If this movie stayed on task and was solely about the wondrous odyssey of a giant sheep and his befuddled and alcoholic owner, you would have had a classic on your hands. However, the bulk of the movie deals with (for no apparent reason) a crooked mayor named Silverdale. Mayor Silverdale babbles endlessly about recreating and keeping the past alive in his town and uses this as a reason to refuse to sell mining leases to Barnstable who represents a powerful mining company. As fascinating as all this non-wheeling and dealing is, I paid my money to find out exactly what the hell a Godmonster was!
The morning after sheep herder Eddie had visions about sheep, Professor Clemens and his easy hippie assistant, Mariposa, show up at Eddie’s sheep farm to check on him. They find him hiding under a bunch of hay next to a gigantic sheep embryo.
Clemens immediately pulls out his mutant-sized portable tape recorder and starts babbling about what a gigantic embryo he’s found and how important it is. They load it up (it just looks like a really big, bloody, malformed cow pie) in the specially designed incubator he carries around in the bed of his pickup for just such occasions and head back to the Indian Flats Research Center.
At the lab, Clemens continues his diatribe about various gases and giant sheep and the movie frequently cuts back to him so that he can dole out more information about the area and why there’s a giant sheep embryo in his lab. He talks about how miners used to speak about a strange and terrible prehistoric beast that roamed deep in the mines and that it was most likely bunk except for the strange fossils that Clemens has found.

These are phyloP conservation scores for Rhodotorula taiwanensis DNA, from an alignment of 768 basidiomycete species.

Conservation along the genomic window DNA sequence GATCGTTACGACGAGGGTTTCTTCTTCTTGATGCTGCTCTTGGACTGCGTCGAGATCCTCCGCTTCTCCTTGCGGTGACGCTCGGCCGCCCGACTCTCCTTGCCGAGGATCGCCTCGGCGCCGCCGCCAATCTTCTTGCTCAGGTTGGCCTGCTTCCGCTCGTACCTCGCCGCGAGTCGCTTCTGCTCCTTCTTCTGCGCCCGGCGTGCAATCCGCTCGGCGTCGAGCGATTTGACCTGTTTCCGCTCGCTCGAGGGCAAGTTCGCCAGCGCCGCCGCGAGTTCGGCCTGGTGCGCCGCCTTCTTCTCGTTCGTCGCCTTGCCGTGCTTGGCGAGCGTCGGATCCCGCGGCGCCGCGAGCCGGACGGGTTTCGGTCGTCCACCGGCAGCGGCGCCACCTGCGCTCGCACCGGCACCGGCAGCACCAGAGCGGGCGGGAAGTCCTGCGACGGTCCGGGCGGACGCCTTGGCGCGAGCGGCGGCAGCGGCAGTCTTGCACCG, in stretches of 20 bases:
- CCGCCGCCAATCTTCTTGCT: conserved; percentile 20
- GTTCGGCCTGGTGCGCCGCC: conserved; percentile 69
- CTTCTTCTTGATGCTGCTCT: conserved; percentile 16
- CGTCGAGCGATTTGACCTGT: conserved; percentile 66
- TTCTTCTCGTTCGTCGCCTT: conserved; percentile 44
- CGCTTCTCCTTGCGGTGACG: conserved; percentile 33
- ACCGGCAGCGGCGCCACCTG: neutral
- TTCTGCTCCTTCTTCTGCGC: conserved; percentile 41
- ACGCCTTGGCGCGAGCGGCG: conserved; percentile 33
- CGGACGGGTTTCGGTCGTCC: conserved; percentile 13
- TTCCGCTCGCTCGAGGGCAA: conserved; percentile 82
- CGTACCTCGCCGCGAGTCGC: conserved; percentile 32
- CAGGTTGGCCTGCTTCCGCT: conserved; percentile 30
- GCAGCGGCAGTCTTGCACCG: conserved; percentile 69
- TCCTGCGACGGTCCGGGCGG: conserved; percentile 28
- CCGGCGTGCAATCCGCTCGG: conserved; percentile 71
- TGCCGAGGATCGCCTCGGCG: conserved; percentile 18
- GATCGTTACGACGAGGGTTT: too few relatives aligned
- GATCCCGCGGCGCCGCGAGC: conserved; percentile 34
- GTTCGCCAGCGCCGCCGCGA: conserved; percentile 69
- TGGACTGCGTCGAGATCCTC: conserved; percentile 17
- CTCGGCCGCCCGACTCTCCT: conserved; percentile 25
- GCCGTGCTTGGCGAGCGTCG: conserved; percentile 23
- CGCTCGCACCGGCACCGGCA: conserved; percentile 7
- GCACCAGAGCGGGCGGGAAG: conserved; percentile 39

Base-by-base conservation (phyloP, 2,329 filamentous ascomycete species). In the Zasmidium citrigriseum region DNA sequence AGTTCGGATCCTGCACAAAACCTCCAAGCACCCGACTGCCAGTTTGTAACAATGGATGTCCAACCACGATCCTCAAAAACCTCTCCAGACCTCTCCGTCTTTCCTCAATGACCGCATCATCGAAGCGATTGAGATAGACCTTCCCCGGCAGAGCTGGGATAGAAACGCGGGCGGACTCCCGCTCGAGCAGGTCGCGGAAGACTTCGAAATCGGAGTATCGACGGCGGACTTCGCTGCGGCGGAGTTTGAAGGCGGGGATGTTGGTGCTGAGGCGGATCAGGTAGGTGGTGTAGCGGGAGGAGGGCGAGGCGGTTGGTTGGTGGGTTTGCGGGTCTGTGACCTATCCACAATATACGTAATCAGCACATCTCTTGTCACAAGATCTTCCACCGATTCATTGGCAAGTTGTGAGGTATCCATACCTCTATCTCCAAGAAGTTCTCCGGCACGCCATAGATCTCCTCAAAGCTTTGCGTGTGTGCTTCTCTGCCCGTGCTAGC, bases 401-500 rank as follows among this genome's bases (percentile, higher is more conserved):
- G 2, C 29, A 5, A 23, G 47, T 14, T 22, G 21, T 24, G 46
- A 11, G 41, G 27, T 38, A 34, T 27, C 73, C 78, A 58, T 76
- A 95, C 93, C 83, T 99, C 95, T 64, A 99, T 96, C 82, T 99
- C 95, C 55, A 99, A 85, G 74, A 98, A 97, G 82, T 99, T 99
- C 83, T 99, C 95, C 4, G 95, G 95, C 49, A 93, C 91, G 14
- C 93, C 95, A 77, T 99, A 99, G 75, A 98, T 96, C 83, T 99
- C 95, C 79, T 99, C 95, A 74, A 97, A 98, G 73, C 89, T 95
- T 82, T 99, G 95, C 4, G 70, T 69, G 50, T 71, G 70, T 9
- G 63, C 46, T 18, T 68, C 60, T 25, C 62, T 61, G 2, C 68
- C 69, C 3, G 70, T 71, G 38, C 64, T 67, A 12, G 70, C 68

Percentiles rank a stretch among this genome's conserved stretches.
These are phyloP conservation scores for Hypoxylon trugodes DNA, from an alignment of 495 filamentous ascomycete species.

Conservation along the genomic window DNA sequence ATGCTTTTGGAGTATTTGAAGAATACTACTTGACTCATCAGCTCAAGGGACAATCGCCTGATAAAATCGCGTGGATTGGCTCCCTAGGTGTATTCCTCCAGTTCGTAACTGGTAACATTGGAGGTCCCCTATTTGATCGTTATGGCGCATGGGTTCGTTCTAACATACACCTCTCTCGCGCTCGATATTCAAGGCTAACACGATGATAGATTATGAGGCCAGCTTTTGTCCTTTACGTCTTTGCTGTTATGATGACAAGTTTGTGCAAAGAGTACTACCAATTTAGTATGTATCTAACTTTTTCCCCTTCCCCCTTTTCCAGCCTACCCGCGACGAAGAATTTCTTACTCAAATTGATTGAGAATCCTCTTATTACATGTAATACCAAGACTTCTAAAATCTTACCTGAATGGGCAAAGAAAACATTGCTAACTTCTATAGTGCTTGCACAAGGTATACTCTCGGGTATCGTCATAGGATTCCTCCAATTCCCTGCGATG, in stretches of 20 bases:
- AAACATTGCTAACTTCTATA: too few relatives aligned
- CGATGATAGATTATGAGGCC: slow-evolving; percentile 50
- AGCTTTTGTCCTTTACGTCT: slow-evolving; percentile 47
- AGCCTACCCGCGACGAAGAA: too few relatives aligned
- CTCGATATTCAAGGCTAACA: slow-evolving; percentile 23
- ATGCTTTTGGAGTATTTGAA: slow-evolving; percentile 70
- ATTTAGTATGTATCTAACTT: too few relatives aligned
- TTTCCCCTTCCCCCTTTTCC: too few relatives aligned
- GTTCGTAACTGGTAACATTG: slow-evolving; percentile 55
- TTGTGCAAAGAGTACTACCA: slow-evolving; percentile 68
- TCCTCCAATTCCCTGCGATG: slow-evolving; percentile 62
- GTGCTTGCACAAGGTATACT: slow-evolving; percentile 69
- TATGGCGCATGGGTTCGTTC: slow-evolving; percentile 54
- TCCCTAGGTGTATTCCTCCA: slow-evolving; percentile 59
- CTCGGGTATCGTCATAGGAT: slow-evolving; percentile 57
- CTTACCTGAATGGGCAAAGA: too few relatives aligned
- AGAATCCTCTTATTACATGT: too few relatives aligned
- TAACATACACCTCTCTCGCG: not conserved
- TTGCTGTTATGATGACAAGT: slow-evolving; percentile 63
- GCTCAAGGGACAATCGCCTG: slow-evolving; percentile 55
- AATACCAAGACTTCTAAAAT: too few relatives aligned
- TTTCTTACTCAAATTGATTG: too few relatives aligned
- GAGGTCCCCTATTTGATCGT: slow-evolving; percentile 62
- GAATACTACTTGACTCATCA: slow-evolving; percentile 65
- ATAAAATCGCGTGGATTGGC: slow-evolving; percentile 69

He takes Mariposa deep into one of the mines and all this nasty orange gas comes out and chokes her out. Clemens rescues her and once they are up to the surface, he continues explaining about how all this gas down there must have been from the dead prehistoric creature. He then theorizes that the gas seeped into the grazing lands of the sheep. Once the sheep ate some of this contaminated stuff, a mutant baby resulted. Really, it’s your archetypical mutant baby origin story.
Barnstable is still trying to get some mining leases and decides to try and cozy up to the locals by hanging out and being “one of the guys.” This is where that dastardly sheriff puts his nefarious plan into action. He convinces his dog to act like he’s been shot by Barnstable during one of the shooting events that’s going on. This will get the town really pissed at Barnstable and no one will want to deal with him then.
The plan goes off without a hitch and they even have a funeral for the dog in a church with a little casket! Don’t worry about Rover though, he’s okay – the sheriff sent him down to stay with relatives in Albuquerque!
As you can imagine, the townspeople are completely mortified by this terrible turn of events (they all loved the sheriff’s dog!) and they refuse to even answer the door when Barnstable comes around to try and buy up mining leases. I love a fake dog funeral as much as anyone, but when are we going to see a giant sheep attack?